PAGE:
Is Tik Tok appropriate for kids?

Last night, I rounded off the year with what will be my final zoom quiz call of 2020. Something both my liver will be grateful for and my brain, as I can no longer find quiz questions I haven’t used before. Anyway, in my hunt for new questions, I came to find that Tik Tok has 800 million worldwide users (WTF?!). Despite that gargantuan figure, for those that aren’t aware, a very basic description of Tik Tok is a video creation and sharing social media app popular amongst “young people”, usually filled with dances, cringe-worthy ‘comedy’ or tips, and food hack videos.

Social Media Tsunami

Now, social media isn’t a force to be reckoned with. It’s a bit like a tidal wave. You can pretend you aren’t going to register an account with Instagram, Facebook, or whatever else is out there, but eventually, you’ll get caught up in it. And, before you know it, you’re mindlessly scrolling through videos of people making weird cakes or blowing up bowling balls with a hydraulic crushing machine (no, just me?). If you genuinely avoid social media at all costs, good for you; I admire you. I personally am an on-again, off-again Instagram addict, and an occasional Facebook user. But Tik Tok isn’t one I’ve quite got my head around. That doesn’t mean I can avoid it. You see, social media is a bit of an incestuous pit of entertainment, people will share Tik Tok videos on Instagram, and Instagram reels will somehow be shared on Facebook; it becomes what I like to call a social media clusterfuck.

Is it appropriate?

Anyway, through this social media clusterfuck I have been subject to Tik Tok videos. Some are good, funny, useful. Some are painfully awkward and cringeworthy to watch. The ones that stood out the most though are the dance videos, highlighted to me by an ‘influencer’ on Instagram who sounded an alarm and made a good point that the majority of Tik Toks users are teenagers and children. And, a lot of these videos involve provocative dancing that is then copied and shared by young people globally. As I write this I’m telling myself I’m becoming old and miserable and it’s just fun, but as I now have a 3-year-old daughter I view some things in a very different way.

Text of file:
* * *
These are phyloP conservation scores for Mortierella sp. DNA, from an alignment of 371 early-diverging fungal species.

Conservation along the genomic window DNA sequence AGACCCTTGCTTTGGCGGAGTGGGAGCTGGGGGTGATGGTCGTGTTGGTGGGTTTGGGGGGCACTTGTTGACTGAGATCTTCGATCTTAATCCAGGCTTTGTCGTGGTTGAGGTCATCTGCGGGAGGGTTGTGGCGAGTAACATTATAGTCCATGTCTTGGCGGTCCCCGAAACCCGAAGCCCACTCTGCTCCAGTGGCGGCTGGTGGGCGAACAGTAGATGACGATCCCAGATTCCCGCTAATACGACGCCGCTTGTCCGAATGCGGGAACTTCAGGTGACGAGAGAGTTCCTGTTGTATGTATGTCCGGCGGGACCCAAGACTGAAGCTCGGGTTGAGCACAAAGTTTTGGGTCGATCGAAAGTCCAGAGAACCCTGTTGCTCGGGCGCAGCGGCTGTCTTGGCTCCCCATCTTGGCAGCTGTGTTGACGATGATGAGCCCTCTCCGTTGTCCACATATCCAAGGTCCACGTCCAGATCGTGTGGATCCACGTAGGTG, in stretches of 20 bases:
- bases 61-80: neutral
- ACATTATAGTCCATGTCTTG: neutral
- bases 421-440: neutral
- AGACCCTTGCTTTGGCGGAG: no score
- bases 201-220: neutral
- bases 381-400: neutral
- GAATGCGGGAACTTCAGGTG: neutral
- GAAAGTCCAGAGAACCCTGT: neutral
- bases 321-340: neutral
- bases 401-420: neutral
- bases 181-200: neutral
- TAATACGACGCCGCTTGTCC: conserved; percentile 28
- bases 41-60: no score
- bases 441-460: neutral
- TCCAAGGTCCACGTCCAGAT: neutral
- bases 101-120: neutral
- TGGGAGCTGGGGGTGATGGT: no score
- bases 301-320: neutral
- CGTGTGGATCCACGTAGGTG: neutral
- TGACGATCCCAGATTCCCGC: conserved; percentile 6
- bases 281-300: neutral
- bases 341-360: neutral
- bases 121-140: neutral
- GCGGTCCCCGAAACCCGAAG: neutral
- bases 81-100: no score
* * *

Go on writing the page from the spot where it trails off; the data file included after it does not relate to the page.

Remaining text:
Setting boundaries

It might be hard to believe, but I have a brain, and I know that websites and apps have preferences. So, like you wouldn’t let your child roam the internet without any boundaries, most parents won’t let their children use an app without vetting it first. However, it’s hard to lock down everything. A prime example being that I don’t even have the Tik Tok app downloaded, yet I have seen several hundred Tik Tok videos on the social media apps I do use (see? it’s a clusterfuck). Children and teenagers are therefore being subjected to certain inappropriate content on these apps often by accident or scrolling in the wrong place.

It’s worth noting the fact that the stars of these platforms make triple your average CEO’s salary in a month, and these positions as ‘influencers’ do just that, they influence. It’s hard to convince the young and easily influenced that copying the activity of twerking to songs or dancing to Cardi B’s WAP (Wet Ass P*ssy) isn’t the right thing to do i.e racking up millions of followers and pounds at the same time. The fact is, it’s very few that see this level of success, but to a young kid it’s the ultimate goal and feels attainable.

It’s not all bad

I don’t like to sound like a complete miserable old man and a fun sponge. There are many benefits to apps like these, not to mention the food hacks and the several McDonald’s concoctions we’ve tried on a hangover thanks to Tik Tok. There’s also no denying that the site is a creative outlet, which can’t be knocked during what has been such a shit year. But, with a 3 year old who will be older in the blink of an eye, asking for a phone (that’s a topic for another day), and using these apps I do worry about the level of protection that is available.

Tik Toks the rant victim for today, but I share a similar view for the other social media apps out there. Fortunately for now, our only concern is how much we have to watch Peppa Pig on Netflix. I can deal with that.

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